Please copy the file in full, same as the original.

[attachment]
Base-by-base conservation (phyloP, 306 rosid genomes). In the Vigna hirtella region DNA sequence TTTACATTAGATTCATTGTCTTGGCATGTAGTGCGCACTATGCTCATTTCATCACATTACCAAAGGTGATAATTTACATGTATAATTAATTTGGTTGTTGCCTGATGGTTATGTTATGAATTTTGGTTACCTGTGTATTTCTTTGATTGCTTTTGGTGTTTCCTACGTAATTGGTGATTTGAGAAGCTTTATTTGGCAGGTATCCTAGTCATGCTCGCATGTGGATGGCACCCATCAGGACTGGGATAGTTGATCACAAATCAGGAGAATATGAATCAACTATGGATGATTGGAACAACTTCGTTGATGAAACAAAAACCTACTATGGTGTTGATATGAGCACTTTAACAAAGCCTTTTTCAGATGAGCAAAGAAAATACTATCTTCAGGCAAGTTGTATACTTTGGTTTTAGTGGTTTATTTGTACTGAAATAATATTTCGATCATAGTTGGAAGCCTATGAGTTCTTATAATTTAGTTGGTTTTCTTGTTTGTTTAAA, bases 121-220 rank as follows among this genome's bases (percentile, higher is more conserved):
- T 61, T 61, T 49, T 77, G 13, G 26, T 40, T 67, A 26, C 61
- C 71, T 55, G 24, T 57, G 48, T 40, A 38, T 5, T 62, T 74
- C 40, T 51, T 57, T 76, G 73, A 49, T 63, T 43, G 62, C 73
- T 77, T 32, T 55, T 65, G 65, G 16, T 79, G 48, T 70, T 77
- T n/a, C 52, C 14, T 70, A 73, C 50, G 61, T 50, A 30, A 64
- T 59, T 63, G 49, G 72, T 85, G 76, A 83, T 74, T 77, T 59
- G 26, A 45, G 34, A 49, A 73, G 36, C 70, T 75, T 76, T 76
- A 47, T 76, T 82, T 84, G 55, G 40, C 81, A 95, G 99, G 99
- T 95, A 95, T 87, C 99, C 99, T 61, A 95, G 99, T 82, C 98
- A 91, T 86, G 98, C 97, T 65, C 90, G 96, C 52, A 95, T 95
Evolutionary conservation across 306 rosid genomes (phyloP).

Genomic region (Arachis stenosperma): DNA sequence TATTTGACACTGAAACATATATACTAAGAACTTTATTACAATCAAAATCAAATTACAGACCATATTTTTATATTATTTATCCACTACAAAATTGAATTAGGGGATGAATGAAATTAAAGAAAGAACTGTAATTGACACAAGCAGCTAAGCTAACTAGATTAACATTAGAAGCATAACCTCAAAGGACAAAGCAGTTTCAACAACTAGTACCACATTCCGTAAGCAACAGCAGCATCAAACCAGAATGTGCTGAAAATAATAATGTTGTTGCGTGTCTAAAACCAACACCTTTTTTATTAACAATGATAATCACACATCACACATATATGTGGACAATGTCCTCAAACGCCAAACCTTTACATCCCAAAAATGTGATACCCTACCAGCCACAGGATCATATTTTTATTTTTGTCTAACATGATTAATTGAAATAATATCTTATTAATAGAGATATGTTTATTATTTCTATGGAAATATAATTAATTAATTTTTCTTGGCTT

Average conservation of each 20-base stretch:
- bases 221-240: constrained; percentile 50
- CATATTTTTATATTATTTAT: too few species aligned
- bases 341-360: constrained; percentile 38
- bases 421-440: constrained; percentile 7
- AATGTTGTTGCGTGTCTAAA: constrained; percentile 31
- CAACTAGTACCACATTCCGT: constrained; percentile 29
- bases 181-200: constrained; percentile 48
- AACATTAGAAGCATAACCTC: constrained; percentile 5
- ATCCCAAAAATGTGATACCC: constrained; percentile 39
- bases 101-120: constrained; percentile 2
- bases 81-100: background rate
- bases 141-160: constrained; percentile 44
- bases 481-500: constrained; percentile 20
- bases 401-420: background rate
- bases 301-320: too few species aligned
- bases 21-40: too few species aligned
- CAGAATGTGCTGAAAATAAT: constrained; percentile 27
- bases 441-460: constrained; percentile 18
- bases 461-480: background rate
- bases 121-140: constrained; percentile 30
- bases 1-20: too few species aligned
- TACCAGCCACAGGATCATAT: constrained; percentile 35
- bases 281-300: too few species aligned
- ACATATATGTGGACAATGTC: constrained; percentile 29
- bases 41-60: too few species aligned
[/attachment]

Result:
Base-by-base conservation (phyloP, 306 rosid genomes). In the Vigna hirtella region DNA sequence TTTACATTAGATTCATTGTCTTGGCATGTAGTGCGCACTATGCTCATTTCATCACATTACCAAAGGTGATAATTTACATGTATAATTAATTTGGTTGTTGCCTGATGGTTATGTTATGAATTTTGGTTACCTGTGTATTTCTTTGATTGCTTTTGGTGTTTCCTACGTAATTGGTGATTTGAGAAGCTTTATTTGGCAGGTATCCTAGTCATGCTCGCATGTGGATGGCACCCATCAGGACTGGGATAGTTGATCACAAATCAGGAGAATATGAATCAACTATGGATGATTGGAACAACTTCGTTGATGAAACAAAAACCTACTATGGTGTTGATATGAGCACTTTAACAAAGCCTTTTTCAGATGAGCAAAGAAAATACTATCTTCAGGCAAGTTGTATACTTTGGTTTTAGTGGTTTATTTGTACTGAAATAATATTTCGATCATAGTTGGAAGCCTATGAGTTCTTATAATTTAGTTGGTTTTCTTGTTTGTTTAAA, bases 121-220 rank as follows among this genome's bases (percentile, higher is more conserved):
- T 61, T 61, T 49, T 77, G 13, G 26, T 40, T 67, A 26, C 61
- C 71, T 55, G 24, T 57, G 48, T 40, A 38, T 5, T 62, T 74
- C 40, T 51, T 57, T 76, G 73, A 49, T 63, T 43, G 62, C 73
- T 77, T 32, T 55, T 65, G 65, G 16, T 79, G 48, T 70, T 77
- T n/a, C 52, C 14, T 70, A 73, C 50, G 61, T 50, A 30, A 64
- T 59, T 63, G 49, G 72, T 85, G 76, A 83, T 74, T 77, T 59
- G 26, A 45, G 34, A 49, A 73, G 36, C 70, T 75, T 76, T 76
- A 47, T 76, T 82, T 84, G 55, G 40, C 81, A 95, G 99, G 99
- T 95, A 95, T 87, C 99, C 99, T 61, A 95, G 99, T 82, C 98
- A 91, T 86, G 98, C 97, T 65, C 90, G 96, C 52, A 95, T 95
Evolutionary conservation across 306 rosid genomes (phyloP).

Genomic region (Arachis stenosperma): DNA sequence TATTTGACACTGAAACATATATACTAAGAACTTTATTACAATCAAAATCAAATTACAGACCATATTTTTATATTATTTATCCACTACAAAATTGAATTAGGGGATGAATGAAATTAAAGAAAGAACTGTAATTGACACAAGCAGCTAAGCTAACTAGATTAACATTAGAAGCATAACCTCAAAGGACAAAGCAGTTTCAACAACTAGTACCACATTCCGTAAGCAACAGCAGCATCAAACCAGAATGTGCTGAAAATAATAATGTTGTTGCGTGTCTAAAACCAACACCTTTTTTATTAACAATGATAATCACACATCACACATATATGTGGACAATGTCCTCAAACGCCAAACCTTTACATCCCAAAAATGTGATACCCTACCAGCCACAGGATCATATTTTTATTTTTGTCTAACATGATTAATTGAAATAATATCTTATTAATAGAGATATGTTTATTATTTCTATGGAAATATAATTAATTAATTTTTCTTGGCTT

Average conservation of each 20-base stretch:
- bases 221-240: constrained; percentile 50
- CATATTTTTATATTATTTAT: too few species aligned
- bases 341-360: constrained; percentile 38
- bases 421-440: constrained; percentile 7
- AATGTTGTTGCGTGTCTAAA: constrained; percentile 31
- CAACTAGTACCACATTCCGT: constrained; percentile 29
- bases 181-200: constrained; percentile 48
- AACATTAGAAGCATAACCTC: constrained; percentile 5
- ATCCCAAAAATGTGATACCC: constrained; percentile 39
- bases 101-120: constrained; percentile 2
- bases 81-100: background rate
- bases 141-160: constrained; percentile 44
- bases 481-500: constrained; percentile 20
- bases 401-420: background rate
- bases 301-320: too few species aligned
- bases 21-40: too few species aligned
- CAGAATGTGCTGAAAATAAT: constrained; percentile 27
- bases 441-460: constrained; percentile 18
- bases 461-480: background rate
- bases 121-140: constrained; percentile 30
- bases 1-20: too few species aligned
- TACCAGCCACAGGATCATAT: constrained; percentile 35
- bases 281-300: too few species aligned
- ACATATATGTGGACAATGTC: constrained; percentile 29
- bases 41-60: too few species aligned